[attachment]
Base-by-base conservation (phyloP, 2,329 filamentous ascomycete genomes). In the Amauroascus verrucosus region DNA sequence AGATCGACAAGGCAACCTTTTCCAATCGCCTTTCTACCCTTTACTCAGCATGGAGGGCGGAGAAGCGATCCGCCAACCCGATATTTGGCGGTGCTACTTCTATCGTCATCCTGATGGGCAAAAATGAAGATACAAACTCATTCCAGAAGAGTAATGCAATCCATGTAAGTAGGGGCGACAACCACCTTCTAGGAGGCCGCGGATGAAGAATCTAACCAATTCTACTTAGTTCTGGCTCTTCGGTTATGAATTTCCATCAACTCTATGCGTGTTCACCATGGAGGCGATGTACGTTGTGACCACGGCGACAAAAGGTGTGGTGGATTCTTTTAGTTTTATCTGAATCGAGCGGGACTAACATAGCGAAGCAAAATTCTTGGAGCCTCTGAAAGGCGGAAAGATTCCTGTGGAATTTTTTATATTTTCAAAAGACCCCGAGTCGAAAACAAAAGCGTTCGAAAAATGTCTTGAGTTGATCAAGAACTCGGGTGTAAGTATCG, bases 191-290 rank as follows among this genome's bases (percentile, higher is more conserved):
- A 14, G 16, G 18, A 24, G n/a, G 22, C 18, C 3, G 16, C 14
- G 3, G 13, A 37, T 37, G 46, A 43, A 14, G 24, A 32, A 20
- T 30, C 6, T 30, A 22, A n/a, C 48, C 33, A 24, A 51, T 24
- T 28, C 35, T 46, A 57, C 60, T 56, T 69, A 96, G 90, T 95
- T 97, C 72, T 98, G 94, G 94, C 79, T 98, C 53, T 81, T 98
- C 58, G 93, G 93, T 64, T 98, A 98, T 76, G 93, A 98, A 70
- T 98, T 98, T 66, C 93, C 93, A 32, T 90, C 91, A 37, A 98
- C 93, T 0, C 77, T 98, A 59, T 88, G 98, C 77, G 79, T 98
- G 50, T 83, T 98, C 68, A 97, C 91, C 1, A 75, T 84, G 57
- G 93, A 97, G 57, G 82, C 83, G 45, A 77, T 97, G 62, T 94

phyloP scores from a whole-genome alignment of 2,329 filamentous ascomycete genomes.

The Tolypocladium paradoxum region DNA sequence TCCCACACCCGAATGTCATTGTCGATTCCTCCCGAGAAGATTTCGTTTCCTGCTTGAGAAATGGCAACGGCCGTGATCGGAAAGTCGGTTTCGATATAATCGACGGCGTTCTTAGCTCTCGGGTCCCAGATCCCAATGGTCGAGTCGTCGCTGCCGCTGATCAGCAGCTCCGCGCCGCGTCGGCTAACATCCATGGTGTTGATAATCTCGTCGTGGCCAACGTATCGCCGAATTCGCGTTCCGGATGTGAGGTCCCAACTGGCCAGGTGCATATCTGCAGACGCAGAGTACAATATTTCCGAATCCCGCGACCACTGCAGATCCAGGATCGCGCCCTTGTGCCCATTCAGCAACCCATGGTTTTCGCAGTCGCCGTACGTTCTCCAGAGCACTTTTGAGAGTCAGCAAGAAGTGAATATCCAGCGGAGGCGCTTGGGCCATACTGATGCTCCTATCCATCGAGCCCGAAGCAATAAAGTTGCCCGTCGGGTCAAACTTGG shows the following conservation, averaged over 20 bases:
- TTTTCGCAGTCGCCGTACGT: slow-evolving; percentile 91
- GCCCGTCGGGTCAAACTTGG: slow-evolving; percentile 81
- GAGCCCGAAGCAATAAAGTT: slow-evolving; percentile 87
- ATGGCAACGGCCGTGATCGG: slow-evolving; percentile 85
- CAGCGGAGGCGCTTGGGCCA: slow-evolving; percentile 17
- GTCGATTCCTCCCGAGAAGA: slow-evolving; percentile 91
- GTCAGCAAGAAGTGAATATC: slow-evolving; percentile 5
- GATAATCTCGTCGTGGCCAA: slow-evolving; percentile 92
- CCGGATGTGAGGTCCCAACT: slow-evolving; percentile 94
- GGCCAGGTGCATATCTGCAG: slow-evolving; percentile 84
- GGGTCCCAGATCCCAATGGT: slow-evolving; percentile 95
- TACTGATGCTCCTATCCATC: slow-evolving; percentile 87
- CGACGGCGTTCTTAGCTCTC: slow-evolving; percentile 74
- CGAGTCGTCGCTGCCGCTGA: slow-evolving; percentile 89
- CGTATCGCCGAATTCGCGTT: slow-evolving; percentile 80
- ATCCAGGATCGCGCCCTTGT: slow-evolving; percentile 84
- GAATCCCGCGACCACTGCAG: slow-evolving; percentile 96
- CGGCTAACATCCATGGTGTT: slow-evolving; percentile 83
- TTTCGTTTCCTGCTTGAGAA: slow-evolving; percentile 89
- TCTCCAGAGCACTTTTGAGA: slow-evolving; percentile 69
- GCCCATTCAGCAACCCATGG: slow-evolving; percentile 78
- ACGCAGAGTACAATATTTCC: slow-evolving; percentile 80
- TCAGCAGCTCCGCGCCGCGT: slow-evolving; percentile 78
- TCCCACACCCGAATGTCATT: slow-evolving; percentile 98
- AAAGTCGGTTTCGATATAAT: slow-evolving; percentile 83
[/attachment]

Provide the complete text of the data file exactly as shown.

Base-by-base conservation (phyloP, 2,329 filamentous ascomycete genomes). In the Amauroascus verrucosus region DNA sequence AGATCGACAAGGCAACCTTTTCCAATCGCCTTTCTACCCTTTACTCAGCATGGAGGGCGGAGAAGCGATCCGCCAACCCGATATTTGGCGGTGCTACTTCTATCGTCATCCTGATGGGCAAAAATGAAGATACAAACTCATTCCAGAAGAGTAATGCAATCCATGTAAGTAGGGGCGACAACCACCTTCTAGGAGGCCGCGGATGAAGAATCTAACCAATTCTACTTAGTTCTGGCTCTTCGGTTATGAATTTCCATCAACTCTATGCGTGTTCACCATGGAGGCGATGTACGTTGTGACCACGGCGACAAAAGGTGTGGTGGATTCTTTTAGTTTTATCTGAATCGAGCGGGACTAACATAGCGAAGCAAAATTCTTGGAGCCTCTGAAAGGCGGAAAGATTCCTGTGGAATTTTTTATATTTTCAAAAGACCCCGAGTCGAAAACAAAAGCGTTCGAAAAATGTCTTGAGTTGATCAAGAACTCGGGTGTAAGTATCG, bases 191-290 rank as follows among this genome's bases (percentile, higher is more conserved):
- A 14, G 16, G 18, A 24, G n/a, G 22, C 18, C 3, G 16, C 14
- G 3, G 13, A 37, T 37, G 46, A 43, A 14, G 24, A 32, A 20
- T 30, C 6, T 30, A 22, A n/a, C 48, C 33, A 24, A 51, T 24
- T 28, C 35, T 46, A 57, C 60, T 56, T 69, A 96, G 90, T 95
- T 97, C 72, T 98, G 94, G 94, C 79, T 98, C 53, T 81, T 98
- C 58, G 93, G 93, T 64, T 98, A 98, T 76, G 93, A 98, A 70
- T 98, T 98, T 66, C 93, C 93, A 32, T 90, C 91, A 37, A 98
- C 93, T 0, C 77, T 98, A 59, T 88, G 98, C 77, G 79, T 98
- G 50, T 83, T 98, C 68, A 97, C 91, C 1, A 75, T 84, G 57
- G 93, A 97, G 57, G 82, C 83, G 45, A 77, T 97, G 62, T 94

phyloP scores from a whole-genome alignment of 2,329 filamentous ascomycete genomes.

The Tolypocladium paradoxum region DNA sequence TCCCACACCCGAATGTCATTGTCGATTCCTCCCGAGAAGATTTCGTTTCCTGCTTGAGAAATGGCAACGGCCGTGATCGGAAAGTCGGTTTCGATATAATCGACGGCGTTCTTAGCTCTCGGGTCCCAGATCCCAATGGTCGAGTCGTCGCTGCCGCTGATCAGCAGCTCCGCGCCGCGTCGGCTAACATCCATGGTGTTGATAATCTCGTCGTGGCCAACGTATCGCCGAATTCGCGTTCCGGATGTGAGGTCCCAACTGGCCAGGTGCATATCTGCAGACGCAGAGTACAATATTTCCGAATCCCGCGACCACTGCAGATCCAGGATCGCGCCCTTGTGCCCATTCAGCAACCCATGGTTTTCGCAGTCGCCGTACGTTCTCCAGAGCACTTTTGAGAGTCAGCAAGAAGTGAATATCCAGCGGAGGCGCTTGGGCCATACTGATGCTCCTATCCATCGAGCCCGAAGCAATAAAGTTGCCCGTCGGGTCAAACTTGG shows the following conservation, averaged over 20 bases:
- TTTTCGCAGTCGCCGTACGT: slow-evolving; percentile 91
- GCCCGTCGGGTCAAACTTGG: slow-evolving; percentile 81
- GAGCCCGAAGCAATAAAGTT: slow-evolving; percentile 87
- ATGGCAACGGCCGTGATCGG: slow-evolving; percentile 85
- CAGCGGAGGCGCTTGGGCCA: slow-evolving; percentile 17
- GTCGATTCCTCCCGAGAAGA: slow-evolving; percentile 91
- GTCAGCAAGAAGTGAATATC: slow-evolving; percentile 5
- GATAATCTCGTCGTGGCCAA: slow-evolving; percentile 92
- CCGGATGTGAGGTCCCAACT: slow-evolving; percentile 94
- GGCCAGGTGCATATCTGCAG: slow-evolving; percentile 84
- GGGTCCCAGATCCCAATGGT: slow-evolving; percentile 95
- TACTGATGCTCCTATCCATC: slow-evolving; percentile 87
- CGACGGCGTTCTTAGCTCTC: slow-evolving; percentile 74
- CGAGTCGTCGCTGCCGCTGA: slow-evolving; percentile 89
- CGTATCGCCGAATTCGCGTT: slow-evolving; percentile 80
- ATCCAGGATCGCGCCCTTGT: slow-evolving; percentile 84
- GAATCCCGCGACCACTGCAG: slow-evolving; percentile 96
- CGGCTAACATCCATGGTGTT: slow-evolving; percentile 83
- TTTCGTTTCCTGCTTGAGAA: slow-evolving; percentile 89
- TCTCCAGAGCACTTTTGAGA: slow-evolving; percentile 69
- GCCCATTCAGCAACCCATGG: slow-evolving; percentile 78
- ACGCAGAGTACAATATTTCC: slow-evolving; percentile 80
- TCAGCAGCTCCGCGCCGCGT: slow-evolving; percentile 78
- TCCCACACCCGAATGTCATT: slow-evolving; percentile 98
- AAAGTCGGTTTCGATATAAT: slow-evolving; percentile 83